Finally, we discussed the ties that bind our citizens. As the Prime Minister stressed in his speech to the House of Commons earlier this morning, the Dutch and Canadian peoples have not only a shared history, but shared ambitions as well. I am thinking, for example, of our commitment to build a greener world, more innovative economies and a more egalitarian labour force, notably for women and cultural and ethnic minorities. Our strengthened cooperation on the international scene and the large number of students who decide to pursue their education in the other country attest to our strong relationship. That is what makes the Netherlands not just a strong partner of Canada, but a close friend.
It is a friendship that was forged, notably, during the Second World War. It was here in Ottawa that the Dutch Royal Family found safe harbour during the occupation. In 1945, at the end of the war, it was Canadian troops who liberated the Netherlands. In recognition, the Dutch people sent tens of thousands of tulips to Ottawa, marking the start of a great tradition. The tulips that adorn the streets of the Capital every year in the month of May remind us of the bonds of friendship that we celebrate today and hope to increase in the years to come.
The friendship that defines our two countries and our people is truly exceptional. I have no doubt that we will find new ways to build on the strong and unique relationship that unites us and grows even closer in the years to come. Once again, I want to thank Prime Minister Rutte, I want to thank Mark for his visit, and I look forward to continuing the work we did here in Ottawa, as we will on the international stage and in many bilateral meetings. Thank you, Mark, turning it over to you now.
THE RIGHT HONOURABLE MARK RUTTE (Prime Minister of The Netherlands): Thank you so much. Thank you so much. Well, first of all, I’d like to thank Prime Minister Trudeau, Justin, and the Canadian Parliament, for the warm welcome I received today.
On the disturbing news about explosive devices in the United States, I completely agree with the statement the Canadian Prime Minister just made.
In my meeting with the Prime Minister, and also in my speech to Parliament, I stressed that Canada is a natural partner for the Netherlands. We’re like-minded countries that always see eye-to-eye. We have a special history, and we share a bright future. The Netherlands will forever be grateful to Canada for the courageous sacrifices made by the Canadians during our liberation. And we remain close partners and key allies on the world stage, in areas ranging from peace and security, to free trade and climate change.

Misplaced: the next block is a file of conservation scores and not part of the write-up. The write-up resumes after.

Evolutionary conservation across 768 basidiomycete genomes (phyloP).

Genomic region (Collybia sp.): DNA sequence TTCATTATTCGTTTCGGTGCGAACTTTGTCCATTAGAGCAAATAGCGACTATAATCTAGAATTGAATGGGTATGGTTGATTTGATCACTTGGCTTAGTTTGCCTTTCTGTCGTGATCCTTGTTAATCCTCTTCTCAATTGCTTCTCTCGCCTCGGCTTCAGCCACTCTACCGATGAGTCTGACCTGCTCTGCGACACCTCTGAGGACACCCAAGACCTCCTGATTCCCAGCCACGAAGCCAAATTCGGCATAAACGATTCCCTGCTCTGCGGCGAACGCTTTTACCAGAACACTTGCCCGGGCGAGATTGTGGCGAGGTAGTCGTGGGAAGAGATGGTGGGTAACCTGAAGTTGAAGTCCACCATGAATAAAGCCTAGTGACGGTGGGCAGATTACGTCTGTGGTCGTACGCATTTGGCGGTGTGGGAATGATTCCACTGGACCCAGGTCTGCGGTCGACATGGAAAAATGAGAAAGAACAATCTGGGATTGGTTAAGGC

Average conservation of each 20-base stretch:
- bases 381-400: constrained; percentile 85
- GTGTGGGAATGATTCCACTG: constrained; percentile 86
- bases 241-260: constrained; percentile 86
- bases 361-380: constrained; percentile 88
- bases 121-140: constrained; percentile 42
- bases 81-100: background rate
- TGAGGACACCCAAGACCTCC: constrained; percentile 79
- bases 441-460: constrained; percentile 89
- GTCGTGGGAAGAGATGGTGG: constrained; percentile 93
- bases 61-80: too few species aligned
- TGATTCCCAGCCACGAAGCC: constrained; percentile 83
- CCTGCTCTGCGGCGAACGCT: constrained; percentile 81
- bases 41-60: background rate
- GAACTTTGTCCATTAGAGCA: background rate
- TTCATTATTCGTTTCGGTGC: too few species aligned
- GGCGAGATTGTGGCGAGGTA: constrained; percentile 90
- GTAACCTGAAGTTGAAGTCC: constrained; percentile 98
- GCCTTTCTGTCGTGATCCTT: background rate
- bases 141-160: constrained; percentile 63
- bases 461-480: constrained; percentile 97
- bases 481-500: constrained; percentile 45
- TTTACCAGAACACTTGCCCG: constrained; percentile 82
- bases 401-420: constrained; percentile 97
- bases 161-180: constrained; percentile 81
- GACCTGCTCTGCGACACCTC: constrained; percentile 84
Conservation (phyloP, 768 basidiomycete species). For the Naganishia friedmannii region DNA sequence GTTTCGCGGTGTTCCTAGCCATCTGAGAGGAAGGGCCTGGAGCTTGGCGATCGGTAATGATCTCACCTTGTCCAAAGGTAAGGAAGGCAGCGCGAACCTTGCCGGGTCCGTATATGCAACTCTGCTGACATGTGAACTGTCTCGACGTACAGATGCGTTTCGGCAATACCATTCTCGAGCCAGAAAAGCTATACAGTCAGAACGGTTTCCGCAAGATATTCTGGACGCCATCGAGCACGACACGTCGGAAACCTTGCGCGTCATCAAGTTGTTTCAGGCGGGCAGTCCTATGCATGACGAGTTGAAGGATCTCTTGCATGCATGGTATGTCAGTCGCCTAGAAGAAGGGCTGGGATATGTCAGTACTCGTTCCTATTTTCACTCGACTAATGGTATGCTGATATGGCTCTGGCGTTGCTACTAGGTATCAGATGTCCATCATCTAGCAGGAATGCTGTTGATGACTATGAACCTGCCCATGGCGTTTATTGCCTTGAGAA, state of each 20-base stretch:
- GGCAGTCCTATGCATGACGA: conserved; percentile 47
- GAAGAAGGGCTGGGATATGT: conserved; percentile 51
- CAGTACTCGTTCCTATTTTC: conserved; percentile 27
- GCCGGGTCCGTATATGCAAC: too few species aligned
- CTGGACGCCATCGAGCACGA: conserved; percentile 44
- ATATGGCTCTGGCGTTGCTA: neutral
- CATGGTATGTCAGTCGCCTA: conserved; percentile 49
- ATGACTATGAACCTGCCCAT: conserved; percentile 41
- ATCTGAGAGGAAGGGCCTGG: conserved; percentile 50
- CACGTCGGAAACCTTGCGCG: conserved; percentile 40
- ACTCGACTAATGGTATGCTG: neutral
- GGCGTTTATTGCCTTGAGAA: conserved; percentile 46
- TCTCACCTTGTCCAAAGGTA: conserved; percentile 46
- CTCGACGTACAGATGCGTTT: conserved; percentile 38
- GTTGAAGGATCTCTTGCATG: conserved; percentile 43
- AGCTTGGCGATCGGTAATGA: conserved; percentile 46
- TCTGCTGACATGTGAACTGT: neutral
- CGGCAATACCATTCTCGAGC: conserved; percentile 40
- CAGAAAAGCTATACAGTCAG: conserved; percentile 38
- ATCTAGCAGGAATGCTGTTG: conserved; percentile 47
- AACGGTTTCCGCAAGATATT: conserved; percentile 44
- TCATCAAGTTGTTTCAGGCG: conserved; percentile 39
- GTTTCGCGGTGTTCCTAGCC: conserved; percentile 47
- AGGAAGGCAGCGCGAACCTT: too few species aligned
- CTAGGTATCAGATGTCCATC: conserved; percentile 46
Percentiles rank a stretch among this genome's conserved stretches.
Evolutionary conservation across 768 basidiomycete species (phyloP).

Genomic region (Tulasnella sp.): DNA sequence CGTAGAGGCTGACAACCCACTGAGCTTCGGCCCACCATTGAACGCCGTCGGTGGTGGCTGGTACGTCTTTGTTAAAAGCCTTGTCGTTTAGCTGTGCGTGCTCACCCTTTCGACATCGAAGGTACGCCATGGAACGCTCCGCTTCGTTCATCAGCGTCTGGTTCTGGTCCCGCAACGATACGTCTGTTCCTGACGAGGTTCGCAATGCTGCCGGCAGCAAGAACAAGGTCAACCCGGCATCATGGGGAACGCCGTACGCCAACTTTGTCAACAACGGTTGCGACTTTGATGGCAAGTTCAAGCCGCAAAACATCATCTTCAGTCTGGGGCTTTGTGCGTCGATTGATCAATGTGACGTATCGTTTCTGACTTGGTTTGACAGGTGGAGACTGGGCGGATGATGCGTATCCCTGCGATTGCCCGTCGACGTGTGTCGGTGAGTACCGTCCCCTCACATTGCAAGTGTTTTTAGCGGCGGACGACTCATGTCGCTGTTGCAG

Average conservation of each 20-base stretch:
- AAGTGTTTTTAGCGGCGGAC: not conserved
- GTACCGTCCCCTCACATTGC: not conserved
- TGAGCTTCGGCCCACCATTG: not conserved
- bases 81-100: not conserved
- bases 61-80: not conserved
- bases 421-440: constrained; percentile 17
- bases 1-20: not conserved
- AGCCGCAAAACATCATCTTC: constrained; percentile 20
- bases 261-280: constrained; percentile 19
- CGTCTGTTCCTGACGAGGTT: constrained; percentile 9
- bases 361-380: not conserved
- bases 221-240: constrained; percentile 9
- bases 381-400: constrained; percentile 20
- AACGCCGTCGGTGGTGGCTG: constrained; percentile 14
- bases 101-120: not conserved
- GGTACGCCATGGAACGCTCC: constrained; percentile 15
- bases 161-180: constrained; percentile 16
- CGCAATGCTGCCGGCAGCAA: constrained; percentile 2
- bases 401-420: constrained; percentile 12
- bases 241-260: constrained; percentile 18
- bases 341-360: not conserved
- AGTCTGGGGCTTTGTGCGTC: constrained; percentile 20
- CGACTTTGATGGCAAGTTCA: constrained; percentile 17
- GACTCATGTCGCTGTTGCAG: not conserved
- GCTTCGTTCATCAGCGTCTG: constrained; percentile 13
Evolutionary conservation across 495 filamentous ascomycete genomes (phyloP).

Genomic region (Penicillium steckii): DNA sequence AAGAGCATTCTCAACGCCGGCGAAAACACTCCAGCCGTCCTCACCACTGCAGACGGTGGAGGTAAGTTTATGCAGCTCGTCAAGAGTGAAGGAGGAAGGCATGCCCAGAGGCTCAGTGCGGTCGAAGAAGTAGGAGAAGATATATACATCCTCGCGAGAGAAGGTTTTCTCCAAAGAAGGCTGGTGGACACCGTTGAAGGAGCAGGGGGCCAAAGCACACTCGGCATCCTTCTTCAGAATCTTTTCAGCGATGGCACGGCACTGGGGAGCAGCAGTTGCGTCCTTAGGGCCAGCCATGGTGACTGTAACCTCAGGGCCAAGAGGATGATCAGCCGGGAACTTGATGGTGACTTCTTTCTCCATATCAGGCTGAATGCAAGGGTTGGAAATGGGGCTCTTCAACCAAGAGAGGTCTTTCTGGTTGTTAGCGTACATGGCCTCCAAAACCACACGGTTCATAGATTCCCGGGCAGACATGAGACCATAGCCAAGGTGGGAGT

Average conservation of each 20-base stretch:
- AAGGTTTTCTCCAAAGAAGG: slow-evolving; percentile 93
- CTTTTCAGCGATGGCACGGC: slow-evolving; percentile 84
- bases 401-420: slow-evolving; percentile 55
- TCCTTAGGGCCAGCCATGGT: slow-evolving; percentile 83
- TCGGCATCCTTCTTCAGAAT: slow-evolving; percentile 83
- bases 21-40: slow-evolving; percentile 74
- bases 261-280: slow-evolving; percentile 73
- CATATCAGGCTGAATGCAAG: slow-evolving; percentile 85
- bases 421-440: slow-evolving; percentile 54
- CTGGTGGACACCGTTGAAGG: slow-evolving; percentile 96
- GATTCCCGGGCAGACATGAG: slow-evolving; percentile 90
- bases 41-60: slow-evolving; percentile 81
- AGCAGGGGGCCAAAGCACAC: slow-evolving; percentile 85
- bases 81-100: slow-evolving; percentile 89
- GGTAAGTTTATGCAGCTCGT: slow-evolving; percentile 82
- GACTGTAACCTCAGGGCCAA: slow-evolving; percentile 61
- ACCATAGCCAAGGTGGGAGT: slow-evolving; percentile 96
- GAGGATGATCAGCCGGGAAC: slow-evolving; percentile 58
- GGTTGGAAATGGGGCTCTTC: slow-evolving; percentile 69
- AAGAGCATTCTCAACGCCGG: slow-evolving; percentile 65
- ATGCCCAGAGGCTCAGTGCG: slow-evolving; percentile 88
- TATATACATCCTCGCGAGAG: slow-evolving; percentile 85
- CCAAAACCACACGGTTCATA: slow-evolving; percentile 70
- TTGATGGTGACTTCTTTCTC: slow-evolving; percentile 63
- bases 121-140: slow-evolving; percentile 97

For example, the Ocean Plastic Charter. I’m happy to announce that the Netherlands endorses the Charter and the goals for a resource efficient life cycle management of plastics. This is in line with our ambitions to transition to a 100% circular economy in the Netherlands.
We work closely with NATO and the UN in Mali, Afghanistan, and the anti-ISIS coalition, to mention just a few examples. We are both working hard to combat climate change, and promote climate adaptation, and we are both firm supporters of a rules-based international order. We believe that by working together in multilateral fora, we can have a more productive dialogue on international institutions and the necessary possible reforms.
Canada and the Netherlands have an intensive commercial relationship. The Netherlands is the second biggest investor in Canada. In the last ten years, trade flows from the Netherlands to Canada have tripled. And conversely, the Netherlands is an appealing destination for Canadian companies, thanks in part to our outstanding infrastructure. CETA provides many opportunities for future growth. Since its provisional entry into force, Dutch exports to Canada have grown, and also the exports from Canada to the Netherlands have grown. I believe we can expect more positive effects as ratification moves ahead and businesses become more familiar with the benefits. We are both working together to make this happen. In fact, this is the theme of part of my afternoon program.
The Netherlands is very glad to have a partner like Canada in the international arena. In a rapidly changing world, a relationship like ours is more and more valuable. We will continue seeking each other out to bolster our partnership and pursue the same goals. Again, Justin, thank you so much.
RT HON. JUSTIN TRUDEAU: Thank you.